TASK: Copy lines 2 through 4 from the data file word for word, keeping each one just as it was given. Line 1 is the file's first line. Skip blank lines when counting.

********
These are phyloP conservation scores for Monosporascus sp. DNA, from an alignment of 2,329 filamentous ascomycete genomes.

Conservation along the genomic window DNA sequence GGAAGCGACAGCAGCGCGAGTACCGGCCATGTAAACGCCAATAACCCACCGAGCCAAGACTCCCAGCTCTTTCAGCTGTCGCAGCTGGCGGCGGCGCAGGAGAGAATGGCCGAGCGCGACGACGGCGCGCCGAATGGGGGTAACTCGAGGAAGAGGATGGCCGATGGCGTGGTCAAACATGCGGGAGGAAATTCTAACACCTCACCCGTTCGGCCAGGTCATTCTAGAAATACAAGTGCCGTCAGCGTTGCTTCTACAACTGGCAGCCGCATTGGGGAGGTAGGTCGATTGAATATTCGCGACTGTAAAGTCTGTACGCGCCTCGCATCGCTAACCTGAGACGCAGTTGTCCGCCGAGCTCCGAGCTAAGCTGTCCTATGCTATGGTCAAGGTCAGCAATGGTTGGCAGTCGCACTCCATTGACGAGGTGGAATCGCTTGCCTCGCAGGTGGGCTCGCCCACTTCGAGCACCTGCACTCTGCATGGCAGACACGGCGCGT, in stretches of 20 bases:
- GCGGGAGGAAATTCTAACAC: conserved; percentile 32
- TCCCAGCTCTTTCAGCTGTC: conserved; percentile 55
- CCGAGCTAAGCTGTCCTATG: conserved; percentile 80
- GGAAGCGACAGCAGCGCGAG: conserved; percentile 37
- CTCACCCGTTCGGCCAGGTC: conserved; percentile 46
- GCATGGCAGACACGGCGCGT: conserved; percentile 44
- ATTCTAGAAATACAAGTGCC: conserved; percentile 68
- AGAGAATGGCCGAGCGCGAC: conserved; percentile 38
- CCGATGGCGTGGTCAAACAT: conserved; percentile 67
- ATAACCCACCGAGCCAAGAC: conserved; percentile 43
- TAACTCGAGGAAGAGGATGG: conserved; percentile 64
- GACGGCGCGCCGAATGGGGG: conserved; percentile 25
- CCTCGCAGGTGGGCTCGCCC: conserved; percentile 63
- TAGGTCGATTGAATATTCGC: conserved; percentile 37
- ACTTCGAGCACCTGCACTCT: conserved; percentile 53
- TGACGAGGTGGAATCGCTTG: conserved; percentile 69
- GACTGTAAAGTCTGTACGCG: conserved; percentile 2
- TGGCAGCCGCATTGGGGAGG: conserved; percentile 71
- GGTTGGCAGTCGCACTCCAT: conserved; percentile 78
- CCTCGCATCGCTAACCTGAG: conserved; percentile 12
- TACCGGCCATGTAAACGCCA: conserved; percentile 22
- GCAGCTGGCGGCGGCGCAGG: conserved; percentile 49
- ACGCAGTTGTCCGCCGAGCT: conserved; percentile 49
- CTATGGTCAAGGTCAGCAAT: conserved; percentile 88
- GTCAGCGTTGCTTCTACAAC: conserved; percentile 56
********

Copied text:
Conservation along the genomic window DNA sequence GGAAGCGACAGCAGCGCGAGTACCGGCCATGTAAACGCCAATAACCCACCGAGCCAAGACTCCCAGCTCTTTCAGCTGTCGCAGCTGGCGGCGGCGCAGGAGAGAATGGCCGAGCGCGACGACGGCGCGCCGAATGGGGGTAACTCGAGGAAGAGGATGGCCGATGGCGTGGTCAAACATGCGGGAGGAAATTCTAACACCTCACCCGTTCGGCCAGGTCATTCTAGAAATACAAGTGCCGTCAGCGTTGCTTCTACAACTGGCAGCCGCATTGGGGAGGTAGGTCGATTGAATATTCGCGACTGTAAAGTCTGTACGCGCCTCGCATCGCTAACCTGAGACGCAGTTGTCCGCCGAGCTCCGAGCTAAGCTGTCCTATGCTATGGTCAAGGTCAGCAATGGTTGGCAGTCGCACTCCATTGACGAGGTGGAATCGCTTGCCTCGCAGGTGGGCTCGCCCACTTCGAGCACCTGCACTCTGCATGGCAGACACGGCGCGT, in stretches of 20 bases:
- GCGGGAGGAAATTCTAACAC: conserved; percentile 32
- TCCCAGCTCTTTCAGCTGTC: conserved; percentile 55